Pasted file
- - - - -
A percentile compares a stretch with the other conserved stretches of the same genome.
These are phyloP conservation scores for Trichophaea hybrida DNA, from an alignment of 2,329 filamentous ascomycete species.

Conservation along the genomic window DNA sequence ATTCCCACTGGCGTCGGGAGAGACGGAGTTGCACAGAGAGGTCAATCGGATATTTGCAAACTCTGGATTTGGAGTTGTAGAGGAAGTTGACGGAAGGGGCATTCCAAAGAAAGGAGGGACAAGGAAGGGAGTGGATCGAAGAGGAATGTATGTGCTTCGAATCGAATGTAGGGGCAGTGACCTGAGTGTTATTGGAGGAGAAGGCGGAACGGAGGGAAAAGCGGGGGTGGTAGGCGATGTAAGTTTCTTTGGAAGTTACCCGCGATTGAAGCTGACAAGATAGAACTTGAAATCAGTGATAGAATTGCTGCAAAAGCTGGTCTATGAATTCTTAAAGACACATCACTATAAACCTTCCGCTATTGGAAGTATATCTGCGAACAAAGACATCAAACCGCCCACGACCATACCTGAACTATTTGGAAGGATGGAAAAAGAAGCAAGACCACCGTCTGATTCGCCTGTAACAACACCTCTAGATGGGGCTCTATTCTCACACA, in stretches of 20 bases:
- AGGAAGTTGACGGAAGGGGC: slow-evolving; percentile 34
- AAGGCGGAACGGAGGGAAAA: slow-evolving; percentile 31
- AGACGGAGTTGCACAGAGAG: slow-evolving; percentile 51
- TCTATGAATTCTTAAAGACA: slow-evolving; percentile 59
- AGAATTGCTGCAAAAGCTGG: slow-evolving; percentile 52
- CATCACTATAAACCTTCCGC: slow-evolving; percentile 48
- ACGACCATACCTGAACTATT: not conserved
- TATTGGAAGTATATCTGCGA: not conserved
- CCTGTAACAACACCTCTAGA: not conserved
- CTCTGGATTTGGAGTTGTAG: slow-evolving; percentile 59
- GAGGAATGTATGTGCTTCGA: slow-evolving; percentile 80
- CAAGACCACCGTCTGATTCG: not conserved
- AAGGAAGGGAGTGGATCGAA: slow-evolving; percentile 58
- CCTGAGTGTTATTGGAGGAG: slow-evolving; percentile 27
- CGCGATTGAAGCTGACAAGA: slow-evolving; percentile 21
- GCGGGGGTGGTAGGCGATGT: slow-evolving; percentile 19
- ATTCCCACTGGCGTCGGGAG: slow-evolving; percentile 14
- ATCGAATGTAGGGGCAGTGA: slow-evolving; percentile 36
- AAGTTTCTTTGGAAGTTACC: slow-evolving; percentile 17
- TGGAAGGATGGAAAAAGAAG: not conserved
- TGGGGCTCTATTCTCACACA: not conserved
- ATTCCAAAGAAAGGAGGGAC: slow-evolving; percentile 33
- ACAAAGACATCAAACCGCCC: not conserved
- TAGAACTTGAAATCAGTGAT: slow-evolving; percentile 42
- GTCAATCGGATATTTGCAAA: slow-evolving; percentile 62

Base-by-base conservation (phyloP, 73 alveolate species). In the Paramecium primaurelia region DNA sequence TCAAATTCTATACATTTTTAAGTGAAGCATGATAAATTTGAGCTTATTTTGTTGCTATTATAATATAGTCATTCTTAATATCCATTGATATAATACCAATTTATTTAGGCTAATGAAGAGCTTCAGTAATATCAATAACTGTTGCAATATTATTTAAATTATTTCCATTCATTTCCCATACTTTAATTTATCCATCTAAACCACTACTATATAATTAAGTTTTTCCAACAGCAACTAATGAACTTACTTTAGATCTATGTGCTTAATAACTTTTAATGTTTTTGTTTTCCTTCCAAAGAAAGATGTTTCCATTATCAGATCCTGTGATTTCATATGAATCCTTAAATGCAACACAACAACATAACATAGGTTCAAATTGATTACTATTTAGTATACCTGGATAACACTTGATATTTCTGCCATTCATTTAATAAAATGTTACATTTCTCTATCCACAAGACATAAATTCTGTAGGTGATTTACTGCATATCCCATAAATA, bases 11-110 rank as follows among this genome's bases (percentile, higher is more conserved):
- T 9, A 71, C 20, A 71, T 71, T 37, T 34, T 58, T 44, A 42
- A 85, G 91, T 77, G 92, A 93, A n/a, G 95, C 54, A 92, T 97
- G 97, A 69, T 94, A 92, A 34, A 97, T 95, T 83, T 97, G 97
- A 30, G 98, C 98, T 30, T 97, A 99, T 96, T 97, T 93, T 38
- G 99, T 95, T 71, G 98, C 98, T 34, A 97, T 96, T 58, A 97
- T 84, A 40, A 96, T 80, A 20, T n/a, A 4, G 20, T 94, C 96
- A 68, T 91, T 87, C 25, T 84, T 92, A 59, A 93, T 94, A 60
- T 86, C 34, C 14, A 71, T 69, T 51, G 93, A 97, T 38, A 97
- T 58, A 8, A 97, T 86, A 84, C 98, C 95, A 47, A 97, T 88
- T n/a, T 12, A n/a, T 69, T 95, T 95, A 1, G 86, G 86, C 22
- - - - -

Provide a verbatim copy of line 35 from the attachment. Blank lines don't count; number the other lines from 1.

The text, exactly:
- T 84, A 40, A 96, T 80, A 20, T n/a, A 4, G 20, T 94, C 96